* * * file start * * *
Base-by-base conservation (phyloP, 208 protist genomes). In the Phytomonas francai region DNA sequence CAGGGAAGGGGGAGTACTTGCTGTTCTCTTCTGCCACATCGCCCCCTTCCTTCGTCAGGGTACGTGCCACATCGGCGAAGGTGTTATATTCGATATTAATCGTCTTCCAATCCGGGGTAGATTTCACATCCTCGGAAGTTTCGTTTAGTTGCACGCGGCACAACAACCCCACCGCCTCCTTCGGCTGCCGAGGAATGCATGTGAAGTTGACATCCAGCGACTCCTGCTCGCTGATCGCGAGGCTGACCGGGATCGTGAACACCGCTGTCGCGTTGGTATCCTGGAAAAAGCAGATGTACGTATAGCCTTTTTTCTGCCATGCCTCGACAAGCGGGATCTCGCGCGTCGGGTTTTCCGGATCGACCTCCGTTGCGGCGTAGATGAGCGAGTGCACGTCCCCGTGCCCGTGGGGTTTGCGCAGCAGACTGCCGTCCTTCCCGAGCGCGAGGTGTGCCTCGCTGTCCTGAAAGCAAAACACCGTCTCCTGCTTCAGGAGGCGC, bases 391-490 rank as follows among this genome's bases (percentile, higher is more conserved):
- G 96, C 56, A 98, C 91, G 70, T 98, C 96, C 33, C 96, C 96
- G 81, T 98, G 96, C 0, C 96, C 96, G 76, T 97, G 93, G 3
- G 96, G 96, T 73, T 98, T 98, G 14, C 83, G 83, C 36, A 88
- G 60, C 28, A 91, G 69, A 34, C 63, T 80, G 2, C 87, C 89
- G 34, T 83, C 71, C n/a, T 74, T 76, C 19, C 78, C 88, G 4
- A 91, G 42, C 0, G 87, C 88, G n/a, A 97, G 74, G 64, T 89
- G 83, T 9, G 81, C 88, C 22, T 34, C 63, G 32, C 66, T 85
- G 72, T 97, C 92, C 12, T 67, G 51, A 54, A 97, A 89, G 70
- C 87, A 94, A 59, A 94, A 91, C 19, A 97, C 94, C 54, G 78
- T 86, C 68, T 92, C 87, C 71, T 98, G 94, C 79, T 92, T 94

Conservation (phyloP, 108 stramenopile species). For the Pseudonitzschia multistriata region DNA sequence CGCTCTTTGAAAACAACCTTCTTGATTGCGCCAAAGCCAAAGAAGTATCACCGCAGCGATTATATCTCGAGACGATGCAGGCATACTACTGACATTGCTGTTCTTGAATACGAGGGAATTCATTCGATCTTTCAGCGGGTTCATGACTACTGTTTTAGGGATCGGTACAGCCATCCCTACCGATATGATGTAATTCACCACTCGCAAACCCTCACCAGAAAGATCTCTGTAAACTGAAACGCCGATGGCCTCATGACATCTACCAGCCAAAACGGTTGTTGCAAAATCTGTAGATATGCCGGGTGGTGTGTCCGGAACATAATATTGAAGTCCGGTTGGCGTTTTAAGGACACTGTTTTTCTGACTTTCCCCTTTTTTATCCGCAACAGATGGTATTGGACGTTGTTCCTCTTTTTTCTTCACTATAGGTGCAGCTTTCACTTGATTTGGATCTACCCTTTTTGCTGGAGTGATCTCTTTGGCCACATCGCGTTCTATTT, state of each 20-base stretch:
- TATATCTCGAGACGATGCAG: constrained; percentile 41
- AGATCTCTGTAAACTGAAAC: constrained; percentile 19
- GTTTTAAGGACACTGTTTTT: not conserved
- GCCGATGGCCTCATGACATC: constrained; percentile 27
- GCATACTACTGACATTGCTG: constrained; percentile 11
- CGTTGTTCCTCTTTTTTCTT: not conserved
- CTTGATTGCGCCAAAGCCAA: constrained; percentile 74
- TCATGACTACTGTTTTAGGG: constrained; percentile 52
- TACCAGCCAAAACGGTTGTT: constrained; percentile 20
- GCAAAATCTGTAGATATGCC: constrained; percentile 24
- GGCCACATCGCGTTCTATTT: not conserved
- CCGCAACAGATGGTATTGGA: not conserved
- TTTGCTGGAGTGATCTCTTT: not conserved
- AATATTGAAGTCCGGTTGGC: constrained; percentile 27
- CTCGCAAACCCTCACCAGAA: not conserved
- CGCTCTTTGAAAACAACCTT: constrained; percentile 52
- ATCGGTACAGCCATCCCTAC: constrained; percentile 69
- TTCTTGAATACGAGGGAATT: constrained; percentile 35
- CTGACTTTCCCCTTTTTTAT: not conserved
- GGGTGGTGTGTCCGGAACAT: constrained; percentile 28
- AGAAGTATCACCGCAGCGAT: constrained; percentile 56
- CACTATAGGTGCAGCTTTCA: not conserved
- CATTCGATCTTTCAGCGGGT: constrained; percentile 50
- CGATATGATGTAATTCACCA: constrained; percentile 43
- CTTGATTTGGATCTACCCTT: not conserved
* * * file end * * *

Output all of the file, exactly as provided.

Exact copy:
Base-by-base conservation (phyloP, 208 protist genomes). In the Phytomonas francai region DNA sequence CAGGGAAGGGGGAGTACTTGCTGTTCTCTTCTGCCACATCGCCCCCTTCCTTCGTCAGGGTACGTGCCACATCGGCGAAGGTGTTATATTCGATATTAATCGTCTTCCAATCCGGGGTAGATTTCACATCCTCGGAAGTTTCGTTTAGTTGCACGCGGCACAACAACCCCACCGCCTCCTTCGGCTGCCGAGGAATGCATGTGAAGTTGACATCCAGCGACTCCTGCTCGCTGATCGCGAGGCTGACCGGGATCGTGAACACCGCTGTCGCGTTGGTATCCTGGAAAAAGCAGATGTACGTATAGCCTTTTTTCTGCCATGCCTCGACAAGCGGGATCTCGCGCGTCGGGTTTTCCGGATCGACCTCCGTTGCGGCGTAGATGAGCGAGTGCACGTCCCCGTGCCCGTGGGGTTTGCGCAGCAGACTGCCGTCCTTCCCGAGCGCGAGGTGTGCCTCGCTGTCCTGAAAGCAAAACACCGTCTCCTGCTTCAGGAGGCGC, bases 391-490 rank as follows among this genome's bases (percentile, higher is more conserved):
- G 96, C 56, A 98, C 91, G 70, T 98, C 96, C 33, C 96, C 96
- G 81, T 98, G 96, C 0, C 96, C 96, G 76, T 97, G 93, G 3
- G 96, G 96, T 73, T 98, T 98, G 14, C 83, G 83, C 36, A 88
- G 60, C 28, A 91, G 69, A 34, C 63, T 80, G 2, C 87, C 89
- G 34, T 83, C 71, C n/a, T 74, T 76, C 19, C 78, C 88, G 4
- A 91, G 42, C 0, G 87, C 88, G n/a, A 97, G 74, G 64, T 89
- G 83, T 9, G 81, C 88, C 22, T 34, C 63, G 32, C 66, T 85
- G 72, T 97, C 92, C 12, T 67, G 51, A 54, A 97, A 89, G 70
- C 87, A 94, A 59, A 94, A 91, C 19, A 97, C 94, C 54, G 78
- T 86, C 68, T 92, C 87, C 71, T 98, G 94, C 79, T 92, T 94

Conservation (phyloP, 108 stramenopile species). For the Pseudonitzschia multistriata region DNA sequence CGCTCTTTGAAAACAACCTTCTTGATTGCGCCAAAGCCAAAGAAGTATCACCGCAGCGATTATATCTCGAGACGATGCAGGCATACTACTGACATTGCTGTTCTTGAATACGAGGGAATTCATTCGATCTTTCAGCGGGTTCATGACTACTGTTTTAGGGATCGGTACAGCCATCCCTACCGATATGATGTAATTCACCACTCGCAAACCCTCACCAGAAAGATCTCTGTAAACTGAAACGCCGATGGCCTCATGACATCTACCAGCCAAAACGGTTGTTGCAAAATCTGTAGATATGCCGGGTGGTGTGTCCGGAACATAATATTGAAGTCCGGTTGGCGTTTTAAGGACACTGTTTTTCTGACTTTCCCCTTTTTTATCCGCAACAGATGGTATTGGACGTTGTTCCTCTTTTTTCTTCACTATAGGTGCAGCTTTCACTTGATTTGGATCTACCCTTTTTGCTGGAGTGATCTCTTTGGCCACATCGCGTTCTATTT, state of each 20-base stretch:
- TATATCTCGAGACGATGCAG: constrained; percentile 41
- AGATCTCTGTAAACTGAAAC: constrained; percentile 19
- GTTTTAAGGACACTGTTTTT: not conserved
- GCCGATGGCCTCATGACATC: constrained; percentile 27
- GCATACTACTGACATTGCTG: constrained; percentile 11
- CGTTGTTCCTCTTTTTTCTT: not conserved
- CTTGATTGCGCCAAAGCCAA: constrained; percentile 74
- TCATGACTACTGTTTTAGGG: constrained; percentile 52
- TACCAGCCAAAACGGTTGTT: constrained; percentile 20
- GCAAAATCTGTAGATATGCC: constrained; percentile 24
- GGCCACATCGCGTTCTATTT: not conserved
- CCGCAACAGATGGTATTGGA: not conserved
- TTTGCTGGAGTGATCTCTTT: not conserved
- AATATTGAAGTCCGGTTGGC: constrained; percentile 27
- CTCGCAAACCCTCACCAGAA: not conserved
- CGCTCTTTGAAAACAACCTT: constrained; percentile 52
- ATCGGTACAGCCATCCCTAC: constrained; percentile 69
- TTCTTGAATACGAGGGAATT: constrained; percentile 35
- CTGACTTTCCCCTTTTTTAT: not conserved
- GGGTGGTGTGTCCGGAACAT: constrained; percentile 28
- AGAAGTATCACCGCAGCGAT: constrained; percentile 56
- CACTATAGGTGCAGCTTTCA: not conserved
- CATTCGATCTTTCAGCGGGT: constrained; percentile 50
- CGATATGATGTAATTCACCA: constrained; percentile 43
- CTTGATTTGGATCTACCCTT: not conserved